With an increasing number of river cruises spanning two and sometimes even three weeks in duration, the question we’re often asked is, “How can I do my laundry on my river cruise?”
Here’s the good news: Nearly every river cruise line offers laundry and pressing service onboard, for a fee. Depending on your river cruise line and your category of suite, laundry services might even be provided on a complimentary basis. In fact, we put together a comprehensive guide earlier this year, outlining the policies and practices for each river cruise line.
Most of this, of course, is pay-per-use. A few river cruise lines offer small laundry rooms where guests can do their own washing, but these are few and far between. When in doubt, it’s safer to assume that your river cruise ship lacks self-serve laundry facilities.
Policies vary greatly between lines, though most offer guests staying in the top-of-the-line suites the added perk of complimentary laundry service. Guests in lower-grade suites may have access to paid laundry services, or in some instances, they may not have access to them at all.
It is important to note that, as with all ships, bringing an iron onboard to take care of those bothersome wrinkles is simply not allowed. Unattended irons pose a considerable fire hazard, and fire is one of the greatest threats onboard any ship. So while irons may not be allowed, small personal travel steamers are perfectly fine to bring along.
If you absolutely must do your laundry on your river cruise, here’s a few of our tips and observations about the process that we’ve observed after numerous journeys along the rivers of the world.
It’s Going to Cost Money
There’s just no getting around it: Doing your laundry onboard your river cruise is going to cost you money. Of course, we don’t want to part with our money, but we do: there’s just no substitute for nicely pressed dress shirts and blouses. As for the rest of it, well, it’s surprising how far you can get by simply washing a few items out in the sink and hanging them to dry on the retractable clothes line that’s typically mounted in your stateroom shower.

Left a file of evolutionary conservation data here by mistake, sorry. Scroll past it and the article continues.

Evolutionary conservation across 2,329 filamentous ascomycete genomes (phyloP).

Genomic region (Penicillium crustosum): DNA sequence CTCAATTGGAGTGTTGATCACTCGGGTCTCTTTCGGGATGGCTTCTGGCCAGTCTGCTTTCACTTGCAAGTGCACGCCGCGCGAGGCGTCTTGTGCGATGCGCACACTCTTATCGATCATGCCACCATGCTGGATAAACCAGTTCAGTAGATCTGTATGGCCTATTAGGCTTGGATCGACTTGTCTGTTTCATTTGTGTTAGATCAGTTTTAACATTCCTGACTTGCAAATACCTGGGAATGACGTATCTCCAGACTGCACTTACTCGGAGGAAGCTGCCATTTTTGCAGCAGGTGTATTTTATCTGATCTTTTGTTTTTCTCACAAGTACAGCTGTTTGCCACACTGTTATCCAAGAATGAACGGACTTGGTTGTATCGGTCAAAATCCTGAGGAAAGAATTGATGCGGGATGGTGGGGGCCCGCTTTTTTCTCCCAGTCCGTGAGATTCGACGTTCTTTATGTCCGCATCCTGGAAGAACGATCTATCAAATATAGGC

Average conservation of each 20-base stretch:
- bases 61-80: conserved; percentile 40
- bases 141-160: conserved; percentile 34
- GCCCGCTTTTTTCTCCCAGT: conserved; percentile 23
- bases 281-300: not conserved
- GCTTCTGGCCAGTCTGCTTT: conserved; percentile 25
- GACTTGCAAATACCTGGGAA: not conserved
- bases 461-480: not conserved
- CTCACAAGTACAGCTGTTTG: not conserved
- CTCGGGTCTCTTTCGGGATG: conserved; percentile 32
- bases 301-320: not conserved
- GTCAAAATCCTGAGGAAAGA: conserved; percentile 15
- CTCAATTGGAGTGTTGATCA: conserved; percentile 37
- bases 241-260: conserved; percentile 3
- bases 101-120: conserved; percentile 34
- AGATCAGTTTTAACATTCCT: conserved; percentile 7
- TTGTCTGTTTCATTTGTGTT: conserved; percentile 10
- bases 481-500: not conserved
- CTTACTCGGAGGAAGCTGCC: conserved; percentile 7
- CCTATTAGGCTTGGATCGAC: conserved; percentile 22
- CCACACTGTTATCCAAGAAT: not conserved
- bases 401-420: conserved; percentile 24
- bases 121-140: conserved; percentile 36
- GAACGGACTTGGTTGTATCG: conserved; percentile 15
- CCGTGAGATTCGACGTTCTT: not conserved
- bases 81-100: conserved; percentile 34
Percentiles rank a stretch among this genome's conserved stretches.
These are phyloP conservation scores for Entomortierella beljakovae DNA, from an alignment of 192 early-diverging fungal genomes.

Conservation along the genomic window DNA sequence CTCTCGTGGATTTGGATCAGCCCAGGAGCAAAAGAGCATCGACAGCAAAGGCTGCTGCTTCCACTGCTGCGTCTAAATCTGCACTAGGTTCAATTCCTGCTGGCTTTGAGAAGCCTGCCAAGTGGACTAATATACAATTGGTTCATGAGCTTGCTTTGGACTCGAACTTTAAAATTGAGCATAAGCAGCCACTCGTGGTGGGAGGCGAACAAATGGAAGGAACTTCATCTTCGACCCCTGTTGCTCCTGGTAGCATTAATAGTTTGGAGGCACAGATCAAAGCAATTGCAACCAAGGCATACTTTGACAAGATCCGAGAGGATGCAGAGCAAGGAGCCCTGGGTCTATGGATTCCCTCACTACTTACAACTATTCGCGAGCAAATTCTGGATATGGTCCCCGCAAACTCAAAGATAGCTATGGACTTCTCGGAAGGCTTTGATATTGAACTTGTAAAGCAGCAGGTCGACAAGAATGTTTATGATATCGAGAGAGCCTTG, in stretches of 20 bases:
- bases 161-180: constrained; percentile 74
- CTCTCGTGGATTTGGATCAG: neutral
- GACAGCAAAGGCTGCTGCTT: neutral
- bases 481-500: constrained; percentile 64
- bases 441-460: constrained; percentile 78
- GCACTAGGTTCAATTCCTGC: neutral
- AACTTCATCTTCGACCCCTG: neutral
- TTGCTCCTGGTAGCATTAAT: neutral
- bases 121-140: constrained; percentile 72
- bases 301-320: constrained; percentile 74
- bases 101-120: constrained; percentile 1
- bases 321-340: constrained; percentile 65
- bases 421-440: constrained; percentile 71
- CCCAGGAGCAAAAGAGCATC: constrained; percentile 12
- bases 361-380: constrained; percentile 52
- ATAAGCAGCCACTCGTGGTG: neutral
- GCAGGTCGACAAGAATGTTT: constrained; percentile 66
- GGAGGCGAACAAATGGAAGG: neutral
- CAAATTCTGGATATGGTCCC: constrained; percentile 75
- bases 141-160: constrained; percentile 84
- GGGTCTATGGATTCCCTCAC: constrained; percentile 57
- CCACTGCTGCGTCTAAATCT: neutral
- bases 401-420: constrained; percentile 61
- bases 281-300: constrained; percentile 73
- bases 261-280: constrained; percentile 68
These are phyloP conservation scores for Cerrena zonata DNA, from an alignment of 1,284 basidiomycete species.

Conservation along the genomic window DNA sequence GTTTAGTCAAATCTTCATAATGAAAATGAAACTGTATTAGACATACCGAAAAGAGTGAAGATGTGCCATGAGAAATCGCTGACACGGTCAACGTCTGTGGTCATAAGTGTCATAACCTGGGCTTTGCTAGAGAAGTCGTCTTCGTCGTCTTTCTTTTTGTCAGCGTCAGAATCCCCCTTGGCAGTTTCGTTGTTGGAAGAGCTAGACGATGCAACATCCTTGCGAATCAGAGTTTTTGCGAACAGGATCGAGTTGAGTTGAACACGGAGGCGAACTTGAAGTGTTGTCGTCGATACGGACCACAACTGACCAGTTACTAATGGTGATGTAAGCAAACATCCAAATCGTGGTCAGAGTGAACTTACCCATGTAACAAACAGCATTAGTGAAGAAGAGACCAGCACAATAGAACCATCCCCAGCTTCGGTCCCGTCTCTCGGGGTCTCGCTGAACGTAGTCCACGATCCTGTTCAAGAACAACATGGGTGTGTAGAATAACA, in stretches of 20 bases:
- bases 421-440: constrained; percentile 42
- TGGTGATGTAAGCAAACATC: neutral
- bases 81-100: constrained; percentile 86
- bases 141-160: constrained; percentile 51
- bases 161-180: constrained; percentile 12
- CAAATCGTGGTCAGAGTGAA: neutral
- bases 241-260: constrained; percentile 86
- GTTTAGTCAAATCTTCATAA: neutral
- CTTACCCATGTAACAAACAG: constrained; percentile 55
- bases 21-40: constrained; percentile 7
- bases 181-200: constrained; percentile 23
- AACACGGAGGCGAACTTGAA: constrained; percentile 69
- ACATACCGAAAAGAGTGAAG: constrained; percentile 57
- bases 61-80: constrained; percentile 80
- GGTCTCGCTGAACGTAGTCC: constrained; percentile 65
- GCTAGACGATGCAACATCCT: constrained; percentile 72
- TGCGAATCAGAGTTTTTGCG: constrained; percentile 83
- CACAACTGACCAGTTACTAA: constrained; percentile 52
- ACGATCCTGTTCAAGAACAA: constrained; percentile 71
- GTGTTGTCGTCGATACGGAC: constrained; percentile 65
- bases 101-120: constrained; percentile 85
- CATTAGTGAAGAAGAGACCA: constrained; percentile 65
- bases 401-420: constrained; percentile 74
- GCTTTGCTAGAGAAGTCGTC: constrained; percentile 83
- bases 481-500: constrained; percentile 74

You Don’t Have To Do It on the Ship
There is, however, an alternative to doing your laundry on the ship, particularly if you are sailing along the rivers of Europe: You can do as the locals do and take the laundry to the local laundromat.
Now, this obviously works best in towns and cities where your ship docks relatively close to the heart of the city (Amsterdam and Cologne are good candidates), but it has the disadvantage of taking up your free time which, practically speaking, is precious on vacation. Even if you’ve been there five or six times, do you really want to spend your time in Europe doing your laundry? For some, that answer is “yes” – and the option exists for those folks. It’s economical and easy, but the trade-off comes with your personal time.
The last option is to alter the way you pack. We’ve done this ourselves, and have also met other fellow travellers who have thought along similar lines.
Choose clothing that tends to resist odors and materials that aren’t as prone to wrinkling, if at all possible. For particularly long trips, you may find it makes more sense to adopt a “When-in-Rome” attitude and purchase some items of clothing along the way. We’ve done this in the past with great success. The Swedish chain clothing store H&M offers stylish low-cost clothing in many major cities in Europe.
There’s one element of expedition cruising on oceans that we’ve largely adopted for our river cruises: We pack several outfits that will just be our “off-ship” attire, and have several outfits set aside for our aboard-ship expeditions. You don’t need nearly as many clothes to get off the ship and go exploring; casual clothes will work best, and there’s no need to continually trot out a new casual outfit every day.
Onboard ship, however, you’ll want to have a decent array of clothes to cycle through. The most experienced travellers we have met, ironically, have the most paired-down wardrobes. An overly large wardrobe simply becomes a hindrance when it comes time to pack and unpack, particularly on river cruise itineraries that involve multiple hotels and flights.
Don’t Stress About It
This is our final piece of advice. If it’s possible to do your laundry on your river cruise easily, or if you’re not put off by the per-item pricing, go for it. Otherwise? Just go and have a nice time, and recognize that your fellow travellers are all in the same boat. Invest in a small portable travel steamer; it will do wonders for your clothing that wrinkles.
Do you have any travel tips for doing laundry while on a longer river cruise voyage? Let us know by using the comment form below.